Turns out I was wrong about that stretch not having any culverts. Yesterday heavy weather tore through our region, generating a microburst that damaged houses. This morning another sinkhole opened up on Route 148.

GUESS WHERE?

That’s right: between Alary and Parker. No detour along local roads is possible, because there is no local road network between those two roads. The Pontiac has effectively been cut in half.

On its home page, the Municipality of Pontiac reports that the MTQ is working on a by-pass that might be ready by tomorrow. Which is good, because otherwise we’re in for a real mess this summer, especially if it takes the two-plus-months to fix the damn hole that it took the last two times.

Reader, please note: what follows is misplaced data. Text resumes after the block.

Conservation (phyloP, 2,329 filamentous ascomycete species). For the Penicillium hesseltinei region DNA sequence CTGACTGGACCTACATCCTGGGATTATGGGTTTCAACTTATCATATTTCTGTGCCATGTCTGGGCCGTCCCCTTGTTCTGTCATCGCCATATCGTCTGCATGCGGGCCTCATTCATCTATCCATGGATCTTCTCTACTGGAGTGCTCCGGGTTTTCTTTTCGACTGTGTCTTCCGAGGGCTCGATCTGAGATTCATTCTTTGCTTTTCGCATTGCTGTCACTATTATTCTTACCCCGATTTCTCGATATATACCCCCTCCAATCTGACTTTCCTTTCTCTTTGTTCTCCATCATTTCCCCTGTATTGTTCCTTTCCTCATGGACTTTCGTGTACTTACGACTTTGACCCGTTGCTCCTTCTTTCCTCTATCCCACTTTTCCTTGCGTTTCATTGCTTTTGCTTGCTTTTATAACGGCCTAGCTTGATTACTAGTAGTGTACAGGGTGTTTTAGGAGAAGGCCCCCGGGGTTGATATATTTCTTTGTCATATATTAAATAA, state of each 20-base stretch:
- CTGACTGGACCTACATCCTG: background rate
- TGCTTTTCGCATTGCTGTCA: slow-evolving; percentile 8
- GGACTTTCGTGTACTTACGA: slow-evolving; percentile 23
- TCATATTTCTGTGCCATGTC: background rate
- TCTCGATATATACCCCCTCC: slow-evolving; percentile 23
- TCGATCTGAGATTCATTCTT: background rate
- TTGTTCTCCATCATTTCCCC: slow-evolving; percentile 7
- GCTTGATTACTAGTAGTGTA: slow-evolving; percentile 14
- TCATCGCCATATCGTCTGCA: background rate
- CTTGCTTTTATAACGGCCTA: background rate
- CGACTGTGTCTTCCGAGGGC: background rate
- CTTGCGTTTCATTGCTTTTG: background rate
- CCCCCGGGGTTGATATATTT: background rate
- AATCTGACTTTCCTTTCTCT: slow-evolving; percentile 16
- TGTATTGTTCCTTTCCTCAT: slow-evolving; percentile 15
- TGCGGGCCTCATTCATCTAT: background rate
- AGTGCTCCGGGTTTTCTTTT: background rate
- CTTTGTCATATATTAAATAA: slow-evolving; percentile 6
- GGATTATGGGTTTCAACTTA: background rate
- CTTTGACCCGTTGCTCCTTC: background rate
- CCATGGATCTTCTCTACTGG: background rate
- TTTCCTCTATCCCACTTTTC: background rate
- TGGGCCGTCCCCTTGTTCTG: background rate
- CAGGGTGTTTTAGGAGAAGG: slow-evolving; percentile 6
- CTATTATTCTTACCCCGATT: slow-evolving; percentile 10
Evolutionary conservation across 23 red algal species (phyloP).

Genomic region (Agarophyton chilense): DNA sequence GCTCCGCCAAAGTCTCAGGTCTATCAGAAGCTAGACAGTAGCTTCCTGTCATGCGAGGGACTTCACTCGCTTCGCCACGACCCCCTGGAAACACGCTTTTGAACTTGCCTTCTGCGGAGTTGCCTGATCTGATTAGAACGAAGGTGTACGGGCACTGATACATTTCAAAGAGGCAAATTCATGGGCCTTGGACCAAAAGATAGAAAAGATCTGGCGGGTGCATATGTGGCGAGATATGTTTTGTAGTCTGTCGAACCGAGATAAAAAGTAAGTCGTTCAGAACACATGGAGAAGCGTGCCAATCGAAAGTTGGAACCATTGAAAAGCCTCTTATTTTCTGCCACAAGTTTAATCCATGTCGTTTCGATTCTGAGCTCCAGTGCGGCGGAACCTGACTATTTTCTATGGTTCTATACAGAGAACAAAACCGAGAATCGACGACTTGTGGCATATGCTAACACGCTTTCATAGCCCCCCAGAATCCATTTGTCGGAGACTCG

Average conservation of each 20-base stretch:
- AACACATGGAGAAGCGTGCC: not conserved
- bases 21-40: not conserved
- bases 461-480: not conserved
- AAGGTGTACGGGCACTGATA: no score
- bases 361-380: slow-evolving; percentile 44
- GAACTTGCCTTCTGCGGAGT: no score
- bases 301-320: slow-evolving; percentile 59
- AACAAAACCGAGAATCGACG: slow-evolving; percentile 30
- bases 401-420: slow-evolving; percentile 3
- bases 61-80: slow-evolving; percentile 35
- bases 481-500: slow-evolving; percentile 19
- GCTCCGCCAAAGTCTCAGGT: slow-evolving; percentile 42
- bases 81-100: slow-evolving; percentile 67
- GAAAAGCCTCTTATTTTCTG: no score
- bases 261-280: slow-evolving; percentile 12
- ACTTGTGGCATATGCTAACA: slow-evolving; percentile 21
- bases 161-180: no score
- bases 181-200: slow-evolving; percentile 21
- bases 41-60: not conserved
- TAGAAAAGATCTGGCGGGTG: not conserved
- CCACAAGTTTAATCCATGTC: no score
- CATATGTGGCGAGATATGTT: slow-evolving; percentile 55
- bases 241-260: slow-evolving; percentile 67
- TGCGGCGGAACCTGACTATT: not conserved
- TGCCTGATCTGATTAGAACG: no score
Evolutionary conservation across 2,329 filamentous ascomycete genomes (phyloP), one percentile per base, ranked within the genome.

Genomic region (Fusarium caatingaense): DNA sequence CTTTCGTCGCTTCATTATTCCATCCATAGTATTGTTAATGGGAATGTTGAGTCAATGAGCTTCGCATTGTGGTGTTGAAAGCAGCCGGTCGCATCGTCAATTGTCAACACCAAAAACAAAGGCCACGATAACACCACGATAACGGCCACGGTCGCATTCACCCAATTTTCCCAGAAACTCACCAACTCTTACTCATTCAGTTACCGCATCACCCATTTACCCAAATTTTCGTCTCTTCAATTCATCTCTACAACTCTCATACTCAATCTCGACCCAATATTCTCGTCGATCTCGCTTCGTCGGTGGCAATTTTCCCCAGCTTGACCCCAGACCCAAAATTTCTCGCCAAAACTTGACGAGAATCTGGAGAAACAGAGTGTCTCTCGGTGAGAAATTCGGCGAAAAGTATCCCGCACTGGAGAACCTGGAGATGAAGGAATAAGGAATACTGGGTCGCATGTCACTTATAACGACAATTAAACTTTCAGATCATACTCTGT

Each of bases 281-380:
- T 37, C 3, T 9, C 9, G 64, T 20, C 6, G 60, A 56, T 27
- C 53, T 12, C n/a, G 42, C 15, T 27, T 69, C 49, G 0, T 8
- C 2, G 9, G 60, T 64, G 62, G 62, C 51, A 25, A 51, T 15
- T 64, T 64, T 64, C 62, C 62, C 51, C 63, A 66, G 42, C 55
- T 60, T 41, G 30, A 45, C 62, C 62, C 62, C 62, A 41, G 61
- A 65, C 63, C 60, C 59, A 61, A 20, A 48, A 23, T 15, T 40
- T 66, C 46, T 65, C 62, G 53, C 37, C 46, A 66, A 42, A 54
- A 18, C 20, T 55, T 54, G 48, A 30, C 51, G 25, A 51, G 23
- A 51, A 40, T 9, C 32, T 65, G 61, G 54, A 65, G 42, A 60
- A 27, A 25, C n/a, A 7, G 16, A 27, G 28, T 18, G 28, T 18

If a by-pass doesn’t open, anyone commuting from west of the sinkhole to, say, Aylmer just got an hour added to their already long commute, and travellers will have to choose between a long detour via Wakefield and Masham, the Quyon Ferry (which luckily reopened less than two weeks ago), or the long way around past Renfrew, to get to and from this region.

CBC News reports that Pontiac Mayor Roger Larose warned provincial officials a month ago about the culvert in question. But the Municipality of Pontiac should shoulder some blame for the lack of a local road network. That Alary and Parker needed another connection, that the stretch of the 148 between those two roads was vulnerable, should have been apparent after the 2011 washout. It should be really flipping obvious now.

Additional news coverage: CFRA, CTV, Radio-Canada, Le Droit.

Update, July 4 at 3:50 PM: